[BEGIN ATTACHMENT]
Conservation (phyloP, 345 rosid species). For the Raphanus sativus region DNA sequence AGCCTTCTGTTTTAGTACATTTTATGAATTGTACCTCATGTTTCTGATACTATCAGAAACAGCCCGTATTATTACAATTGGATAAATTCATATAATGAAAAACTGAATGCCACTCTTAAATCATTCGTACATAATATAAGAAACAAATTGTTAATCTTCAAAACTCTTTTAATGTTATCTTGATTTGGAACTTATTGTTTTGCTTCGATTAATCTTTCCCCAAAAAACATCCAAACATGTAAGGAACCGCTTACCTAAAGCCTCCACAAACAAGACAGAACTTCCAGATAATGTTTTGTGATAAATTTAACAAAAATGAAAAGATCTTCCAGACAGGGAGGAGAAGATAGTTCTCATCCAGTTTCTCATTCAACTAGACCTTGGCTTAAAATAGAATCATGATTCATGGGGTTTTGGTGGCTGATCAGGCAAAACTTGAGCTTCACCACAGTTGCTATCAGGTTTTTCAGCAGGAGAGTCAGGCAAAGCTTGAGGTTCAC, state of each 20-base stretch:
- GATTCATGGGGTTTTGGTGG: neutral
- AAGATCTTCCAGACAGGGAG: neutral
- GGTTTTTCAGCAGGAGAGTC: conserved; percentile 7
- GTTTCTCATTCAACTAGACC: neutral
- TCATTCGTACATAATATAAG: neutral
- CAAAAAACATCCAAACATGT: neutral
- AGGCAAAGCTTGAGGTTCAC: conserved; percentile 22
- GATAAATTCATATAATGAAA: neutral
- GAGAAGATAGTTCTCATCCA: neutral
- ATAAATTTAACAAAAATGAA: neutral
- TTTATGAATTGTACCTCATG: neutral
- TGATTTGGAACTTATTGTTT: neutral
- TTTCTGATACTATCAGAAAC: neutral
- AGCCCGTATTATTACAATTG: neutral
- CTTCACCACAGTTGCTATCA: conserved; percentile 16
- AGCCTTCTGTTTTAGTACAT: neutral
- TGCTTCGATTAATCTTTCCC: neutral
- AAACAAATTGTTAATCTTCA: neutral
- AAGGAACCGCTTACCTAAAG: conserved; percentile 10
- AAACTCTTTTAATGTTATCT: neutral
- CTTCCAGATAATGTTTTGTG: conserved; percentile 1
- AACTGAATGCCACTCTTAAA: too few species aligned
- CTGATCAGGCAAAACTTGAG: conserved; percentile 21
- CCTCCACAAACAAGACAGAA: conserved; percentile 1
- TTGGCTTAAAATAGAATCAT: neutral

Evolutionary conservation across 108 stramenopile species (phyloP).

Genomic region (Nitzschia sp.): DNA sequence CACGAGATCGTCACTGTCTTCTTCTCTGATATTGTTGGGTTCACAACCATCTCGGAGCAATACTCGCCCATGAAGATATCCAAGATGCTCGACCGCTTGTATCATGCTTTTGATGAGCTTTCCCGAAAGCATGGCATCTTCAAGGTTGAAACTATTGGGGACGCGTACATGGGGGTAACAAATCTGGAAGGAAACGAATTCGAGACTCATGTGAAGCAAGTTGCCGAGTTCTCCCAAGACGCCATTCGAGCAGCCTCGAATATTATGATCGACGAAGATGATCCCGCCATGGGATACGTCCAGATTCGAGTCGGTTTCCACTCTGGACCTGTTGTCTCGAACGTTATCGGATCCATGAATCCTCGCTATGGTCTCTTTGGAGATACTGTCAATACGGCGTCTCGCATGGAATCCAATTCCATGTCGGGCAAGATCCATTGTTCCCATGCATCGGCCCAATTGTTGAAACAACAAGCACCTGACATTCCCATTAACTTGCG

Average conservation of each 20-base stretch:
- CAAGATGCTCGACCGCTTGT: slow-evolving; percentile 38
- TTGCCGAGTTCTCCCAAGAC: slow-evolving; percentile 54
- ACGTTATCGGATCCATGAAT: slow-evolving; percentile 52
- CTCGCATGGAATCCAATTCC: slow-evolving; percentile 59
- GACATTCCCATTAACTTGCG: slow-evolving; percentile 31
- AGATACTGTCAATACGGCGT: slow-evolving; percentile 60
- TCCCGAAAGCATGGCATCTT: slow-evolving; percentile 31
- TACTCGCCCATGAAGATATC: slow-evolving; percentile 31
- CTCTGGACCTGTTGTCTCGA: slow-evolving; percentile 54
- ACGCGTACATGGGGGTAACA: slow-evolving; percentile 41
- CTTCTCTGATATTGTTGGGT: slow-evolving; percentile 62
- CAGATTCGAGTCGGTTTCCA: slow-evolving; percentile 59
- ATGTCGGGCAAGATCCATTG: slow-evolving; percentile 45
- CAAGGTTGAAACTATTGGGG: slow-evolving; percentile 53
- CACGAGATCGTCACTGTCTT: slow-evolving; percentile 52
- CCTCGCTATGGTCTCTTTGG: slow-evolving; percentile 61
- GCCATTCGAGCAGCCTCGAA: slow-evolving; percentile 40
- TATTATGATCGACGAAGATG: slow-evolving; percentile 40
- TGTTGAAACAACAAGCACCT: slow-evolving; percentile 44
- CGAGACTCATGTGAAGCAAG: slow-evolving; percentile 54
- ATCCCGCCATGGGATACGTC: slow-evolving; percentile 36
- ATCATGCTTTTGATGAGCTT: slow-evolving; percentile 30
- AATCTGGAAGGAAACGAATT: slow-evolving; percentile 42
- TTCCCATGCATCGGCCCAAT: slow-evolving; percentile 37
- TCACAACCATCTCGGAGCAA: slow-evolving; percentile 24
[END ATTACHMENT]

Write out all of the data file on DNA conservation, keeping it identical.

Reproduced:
Conservation (phyloP, 345 rosid species). For the Raphanus sativus region DNA sequence AGCCTTCTGTTTTAGTACATTTTATGAATTGTACCTCATGTTTCTGATACTATCAGAAACAGCCCGTATTATTACAATTGGATAAATTCATATAATGAAAAACTGAATGCCACTCTTAAATCATTCGTACATAATATAAGAAACAAATTGTTAATCTTCAAAACTCTTTTAATGTTATCTTGATTTGGAACTTATTGTTTTGCTTCGATTAATCTTTCCCCAAAAAACATCCAAACATGTAAGGAACCGCTTACCTAAAGCCTCCACAAACAAGACAGAACTTCCAGATAATGTTTTGTGATAAATTTAACAAAAATGAAAAGATCTTCCAGACAGGGAGGAGAAGATAGTTCTCATCCAGTTTCTCATTCAACTAGACCTTGGCTTAAAATAGAATCATGATTCATGGGGTTTTGGTGGCTGATCAGGCAAAACTTGAGCTTCACCACAGTTGCTATCAGGTTTTTCAGCAGGAGAGTCAGGCAAAGCTTGAGGTTCAC, state of each 20-base stretch:
- GATTCATGGGGTTTTGGTGG: neutral
- AAGATCTTCCAGACAGGGAG: neutral
- GGTTTTTCAGCAGGAGAGTC: conserved; percentile 7
- GTTTCTCATTCAACTAGACC: neutral
- TCATTCGTACATAATATAAG: neutral
- CAAAAAACATCCAAACATGT: neutral
- AGGCAAAGCTTGAGGTTCAC: conserved; percentile 22
- GATAAATTCATATAATGAAA: neutral
- GAGAAGATAGTTCTCATCCA: neutral
- ATAAATTTAACAAAAATGAA: neutral
- TTTATGAATTGTACCTCATG: neutral
- TGATTTGGAACTTATTGTTT: neutral
- TTTCTGATACTATCAGAAAC: neutral
- AGCCCGTATTATTACAATTG: neutral
- CTTCACCACAGTTGCTATCA: conserved; percentile 16
- AGCCTTCTGTTTTAGTACAT: neutral
- TGCTTCGATTAATCTTTCCC: neutral
- AAACAAATTGTTAATCTTCA: neutral
- AAGGAACCGCTTACCTAAAG: conserved; percentile 10
- AAACTCTTTTAATGTTATCT: neutral
- CTTCCAGATAATGTTTTGTG: conserved; percentile 1
- AACTGAATGCCACTCTTAAA: too few species aligned
- CTGATCAGGCAAAACTTGAG: conserved; percentile 21
- CCTCCACAAACAAGACAGAA: conserved; percentile 1
- TTGGCTTAAAATAGAATCAT: neutral

Evolutionary conservation across 108 stramenopile species (phyloP).

Genomic region (Nitzschia sp.): DNA sequence CACGAGATCGTCACTGTCTTCTTCTCTGATATTGTTGGGTTCACAACCATCTCGGAGCAATACTCGCCCATGAAGATATCCAAGATGCTCGACCGCTTGTATCATGCTTTTGATGAGCTTTCCCGAAAGCATGGCATCTTCAAGGTTGAAACTATTGGGGACGCGTACATGGGGGTAACAAATCTGGAAGGAAACGAATTCGAGACTCATGTGAAGCAAGTTGCCGAGTTCTCCCAAGACGCCATTCGAGCAGCCTCGAATATTATGATCGACGAAGATGATCCCGCCATGGGATACGTCCAGATTCGAGTCGGTTTCCACTCTGGACCTGTTGTCTCGAACGTTATCGGATCCATGAATCCTCGCTATGGTCTCTTTGGAGATACTGTCAATACGGCGTCTCGCATGGAATCCAATTCCATGTCGGGCAAGATCCATTGTTCCCATGCATCGGCCCAATTGTTGAAACAACAAGCACCTGACATTCCCATTAACTTGCG

Average conservation of each 20-base stretch:
- CAAGATGCTCGACCGCTTGT: slow-evolving; percentile 38
- TTGCCGAGTTCTCCCAAGAC: slow-evolving; percentile 54
- ACGTTATCGGATCCATGAAT: slow-evolving; percentile 52
- CTCGCATGGAATCCAATTCC: slow-evolving; percentile 59
- GACATTCCCATTAACTTGCG: slow-evolving; percentile 31
- AGATACTGTCAATACGGCGT: slow-evolving; percentile 60
- TCCCGAAAGCATGGCATCTT: slow-evolving; percentile 31
- TACTCGCCCATGAAGATATC: slow-evolving; percentile 31
- CTCTGGACCTGTTGTCTCGA: slow-evolving; percentile 54
- ACGCGTACATGGGGGTAACA: slow-evolving; percentile 41
- CTTCTCTGATATTGTTGGGT: slow-evolving; percentile 62
- CAGATTCGAGTCGGTTTCCA: slow-evolving; percentile 59
- ATGTCGGGCAAGATCCATTG: slow-evolving; percentile 45
- CAAGGTTGAAACTATTGGGG: slow-evolving; percentile 53
- CACGAGATCGTCACTGTCTT: slow-evolving; percentile 52
- CCTCGCTATGGTCTCTTTGG: slow-evolving; percentile 61
- GCCATTCGAGCAGCCTCGAA: slow-evolving; percentile 40
- TATTATGATCGACGAAGATG: slow-evolving; percentile 40
- TGTTGAAACAACAAGCACCT: slow-evolving; percentile 44
- CGAGACTCATGTGAAGCAAG: slow-evolving; percentile 54
- ATCCCGCCATGGGATACGTC: slow-evolving; percentile 36
- ATCATGCTTTTGATGAGCTT: slow-evolving; percentile 30
- AATCTGGAAGGAAACGAATT: slow-evolving; percentile 42
- TTCCCATGCATCGGCCCAAT: slow-evolving; percentile 37
- TCACAACCATCTCGGAGCAA: slow-evolving; percentile 24